Perhaps it would be one where empathy exists.  Discussion would be seen as the first resort in the resolution of any disputes.  The ability to compromise would be seen as a strength, rather than a weakness.  Love would be the basis for all decisions, but our intellect would help to guide us.

However, perhaps before we can achieve this balance as a nation, we first have to achieve it in our intimate relationships.  And perhaps before we can achieve that balance in our relationships, we first have to each achieve that balance in ourselves.

As our societies have been imbalanced towards the masculine for such a long time, there may be a tipping of the balance in the other direction for a while, before a balance is achieved in our societies, our relationships, and in ourselves.

Is it possible that, when we are ready to achieve that balance in our society, it will be those who God has created closest to this divine balance, homosexuals, who will be instrumental in guiding us towards such an ideal society?  First, however, they would need the freedom to be the people they were created to be, rather than spending their lives trying to pretend they are something they are not.  Once they can achieve such a balance, maybe they can help to show the rest of us how it’s done.

In the meantime, I believe it is time to honour the divine masculine and the divine feminine in each of us, and from there we might achieve a balanced world.

What are some ways that we can honour the masculine and the feminine in ourselves?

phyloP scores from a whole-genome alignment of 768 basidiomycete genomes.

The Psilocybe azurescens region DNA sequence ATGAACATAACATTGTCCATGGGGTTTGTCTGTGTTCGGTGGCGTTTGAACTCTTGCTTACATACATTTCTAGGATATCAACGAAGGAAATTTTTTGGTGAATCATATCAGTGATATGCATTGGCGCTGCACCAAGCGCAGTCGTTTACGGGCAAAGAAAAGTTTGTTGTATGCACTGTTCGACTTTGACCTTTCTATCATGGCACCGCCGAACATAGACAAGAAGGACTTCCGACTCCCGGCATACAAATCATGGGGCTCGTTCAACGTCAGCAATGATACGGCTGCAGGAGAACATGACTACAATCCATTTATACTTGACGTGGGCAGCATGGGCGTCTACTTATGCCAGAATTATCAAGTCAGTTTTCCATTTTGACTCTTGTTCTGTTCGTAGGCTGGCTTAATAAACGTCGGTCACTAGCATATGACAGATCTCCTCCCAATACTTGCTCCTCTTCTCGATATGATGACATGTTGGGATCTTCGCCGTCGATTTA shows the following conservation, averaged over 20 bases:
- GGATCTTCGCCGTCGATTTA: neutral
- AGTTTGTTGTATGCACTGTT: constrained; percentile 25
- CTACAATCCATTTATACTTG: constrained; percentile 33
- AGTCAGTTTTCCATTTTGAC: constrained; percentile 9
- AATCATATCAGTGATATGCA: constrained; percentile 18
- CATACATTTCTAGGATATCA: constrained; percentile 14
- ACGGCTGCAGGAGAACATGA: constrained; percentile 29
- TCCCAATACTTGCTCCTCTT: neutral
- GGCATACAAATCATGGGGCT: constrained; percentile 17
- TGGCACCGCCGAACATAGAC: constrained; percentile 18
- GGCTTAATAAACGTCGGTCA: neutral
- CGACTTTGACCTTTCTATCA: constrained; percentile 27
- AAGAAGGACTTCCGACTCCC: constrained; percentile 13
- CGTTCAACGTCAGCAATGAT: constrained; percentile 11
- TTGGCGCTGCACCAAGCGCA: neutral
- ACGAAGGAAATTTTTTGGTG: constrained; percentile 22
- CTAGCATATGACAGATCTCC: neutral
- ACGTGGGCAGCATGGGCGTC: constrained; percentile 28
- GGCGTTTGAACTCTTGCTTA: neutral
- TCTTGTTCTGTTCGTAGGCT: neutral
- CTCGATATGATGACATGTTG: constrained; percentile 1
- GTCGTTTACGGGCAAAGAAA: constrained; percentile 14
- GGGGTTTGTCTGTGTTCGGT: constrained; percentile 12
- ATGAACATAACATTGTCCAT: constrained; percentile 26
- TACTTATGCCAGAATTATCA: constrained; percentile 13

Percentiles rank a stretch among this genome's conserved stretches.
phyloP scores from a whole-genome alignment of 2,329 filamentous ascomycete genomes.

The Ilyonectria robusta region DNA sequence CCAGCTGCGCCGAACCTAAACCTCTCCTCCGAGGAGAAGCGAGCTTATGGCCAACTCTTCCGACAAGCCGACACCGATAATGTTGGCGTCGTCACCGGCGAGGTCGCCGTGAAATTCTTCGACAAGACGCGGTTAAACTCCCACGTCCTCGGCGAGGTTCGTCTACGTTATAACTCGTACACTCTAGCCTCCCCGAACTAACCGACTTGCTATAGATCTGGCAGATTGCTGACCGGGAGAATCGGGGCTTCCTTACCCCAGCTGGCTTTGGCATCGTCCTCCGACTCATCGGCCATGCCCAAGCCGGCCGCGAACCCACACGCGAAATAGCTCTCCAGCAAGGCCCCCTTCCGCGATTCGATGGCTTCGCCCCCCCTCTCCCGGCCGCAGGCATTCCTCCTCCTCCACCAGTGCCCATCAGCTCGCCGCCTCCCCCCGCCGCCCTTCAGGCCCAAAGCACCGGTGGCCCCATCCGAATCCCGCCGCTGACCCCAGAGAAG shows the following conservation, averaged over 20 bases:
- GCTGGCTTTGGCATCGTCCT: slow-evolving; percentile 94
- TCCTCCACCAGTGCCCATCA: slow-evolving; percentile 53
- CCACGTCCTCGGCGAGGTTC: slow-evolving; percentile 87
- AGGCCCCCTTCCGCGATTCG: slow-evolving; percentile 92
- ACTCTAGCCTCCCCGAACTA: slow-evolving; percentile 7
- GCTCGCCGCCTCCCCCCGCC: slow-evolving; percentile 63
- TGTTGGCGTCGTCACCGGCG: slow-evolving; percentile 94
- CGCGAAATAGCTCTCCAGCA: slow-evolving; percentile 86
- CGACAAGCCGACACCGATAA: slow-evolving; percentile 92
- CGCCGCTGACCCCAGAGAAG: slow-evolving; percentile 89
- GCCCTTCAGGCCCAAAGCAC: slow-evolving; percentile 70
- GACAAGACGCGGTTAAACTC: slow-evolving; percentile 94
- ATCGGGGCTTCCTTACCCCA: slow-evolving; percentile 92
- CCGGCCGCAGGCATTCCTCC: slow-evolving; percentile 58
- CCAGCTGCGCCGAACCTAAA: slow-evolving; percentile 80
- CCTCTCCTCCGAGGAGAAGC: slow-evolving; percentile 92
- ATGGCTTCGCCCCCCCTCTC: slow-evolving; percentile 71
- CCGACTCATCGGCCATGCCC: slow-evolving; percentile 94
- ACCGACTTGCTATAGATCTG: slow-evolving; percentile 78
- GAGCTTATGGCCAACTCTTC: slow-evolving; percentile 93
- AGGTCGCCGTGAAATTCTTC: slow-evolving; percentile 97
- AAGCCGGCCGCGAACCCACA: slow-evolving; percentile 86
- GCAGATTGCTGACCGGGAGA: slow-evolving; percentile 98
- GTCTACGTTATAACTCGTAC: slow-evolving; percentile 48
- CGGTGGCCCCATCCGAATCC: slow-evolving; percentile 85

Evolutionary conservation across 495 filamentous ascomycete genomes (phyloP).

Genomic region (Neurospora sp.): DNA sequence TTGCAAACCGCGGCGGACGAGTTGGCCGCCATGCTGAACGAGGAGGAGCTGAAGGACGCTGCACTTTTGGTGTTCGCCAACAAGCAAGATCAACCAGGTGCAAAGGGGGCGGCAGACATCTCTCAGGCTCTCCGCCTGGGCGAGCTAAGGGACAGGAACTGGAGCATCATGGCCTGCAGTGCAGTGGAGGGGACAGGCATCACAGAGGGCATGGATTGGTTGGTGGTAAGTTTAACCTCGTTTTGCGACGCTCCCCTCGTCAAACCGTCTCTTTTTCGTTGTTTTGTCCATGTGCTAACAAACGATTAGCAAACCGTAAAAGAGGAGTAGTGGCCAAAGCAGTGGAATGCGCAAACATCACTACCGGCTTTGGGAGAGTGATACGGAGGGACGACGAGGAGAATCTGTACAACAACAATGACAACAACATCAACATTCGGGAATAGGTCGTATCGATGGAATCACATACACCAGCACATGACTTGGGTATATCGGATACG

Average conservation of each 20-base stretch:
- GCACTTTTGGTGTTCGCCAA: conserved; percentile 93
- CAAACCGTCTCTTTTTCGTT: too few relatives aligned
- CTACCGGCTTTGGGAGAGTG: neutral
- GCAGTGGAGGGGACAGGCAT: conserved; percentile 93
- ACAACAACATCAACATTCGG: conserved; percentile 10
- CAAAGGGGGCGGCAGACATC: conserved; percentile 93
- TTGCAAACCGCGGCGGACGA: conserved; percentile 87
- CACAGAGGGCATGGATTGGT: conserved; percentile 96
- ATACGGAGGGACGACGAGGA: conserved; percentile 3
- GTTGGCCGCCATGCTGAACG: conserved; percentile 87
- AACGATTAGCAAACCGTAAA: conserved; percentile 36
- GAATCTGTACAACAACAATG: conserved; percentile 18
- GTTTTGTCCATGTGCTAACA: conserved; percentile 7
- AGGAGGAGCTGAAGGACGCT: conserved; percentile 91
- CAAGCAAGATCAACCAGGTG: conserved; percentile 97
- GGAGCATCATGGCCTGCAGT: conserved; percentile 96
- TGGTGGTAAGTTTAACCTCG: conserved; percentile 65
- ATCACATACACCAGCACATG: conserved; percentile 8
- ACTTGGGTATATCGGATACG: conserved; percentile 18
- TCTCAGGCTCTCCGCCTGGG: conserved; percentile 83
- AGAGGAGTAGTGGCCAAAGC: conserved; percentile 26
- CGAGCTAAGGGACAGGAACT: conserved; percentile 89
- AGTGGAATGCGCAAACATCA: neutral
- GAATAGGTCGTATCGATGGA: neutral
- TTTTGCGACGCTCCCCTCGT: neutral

For instance, a woman or a man might give herself or himself a massage, in order to honour the divine feminine.  A person might visit a science museum, say, to honour the divine masculine.

What are some of the ways that we can honour the opposite gender in our partners?

A woman might give her husband flowers, or a man might give his wife a screwdriver set.

Obviously, I am new at this, as are most of you, but I would be grateful for any ideas you might have.


(Just as western society has changed to allow women doctors, Chinese society has also changed.  Foot binding has been banned since 1912.)


  1. Jennifer November 10, 2013 at 8:57 am - Reply

    Another great article, Lorelle. Another example of changing roles is that in modern times, some men now happily become househusbands, a total role reversal.

    But on the other hand, the Catholic Church needs a major shake-up to allow women priests, especially now when there aren’t too many younger ones to replace the older priests.

    In my own life, I had a sudden thought a while back that I automatically let my husband drive if we are going anywhere together even when we are in my car. I realized it was a belief I have grown up with as my Mum didn’t learn to drive until later in her life so Dad did all the driving. Once I affirmed that a woman can drive as well as a man can, I feel this area of our lives is now more balanced.

  2. Lorelle November 10, 2013 at 3:09 pm - Reply

    I agree about the Catholic Church. I think that when the Catholic Church embraces women as equals, it will be a major step towards bringing balance to the world. I wonder if there are documents within its deepest vaults, which might tell the true story of women in Jesus’ life – women such as Mary Magdalene, and the sisters Martha and Mary. Perhaps one day there could even be a female pope.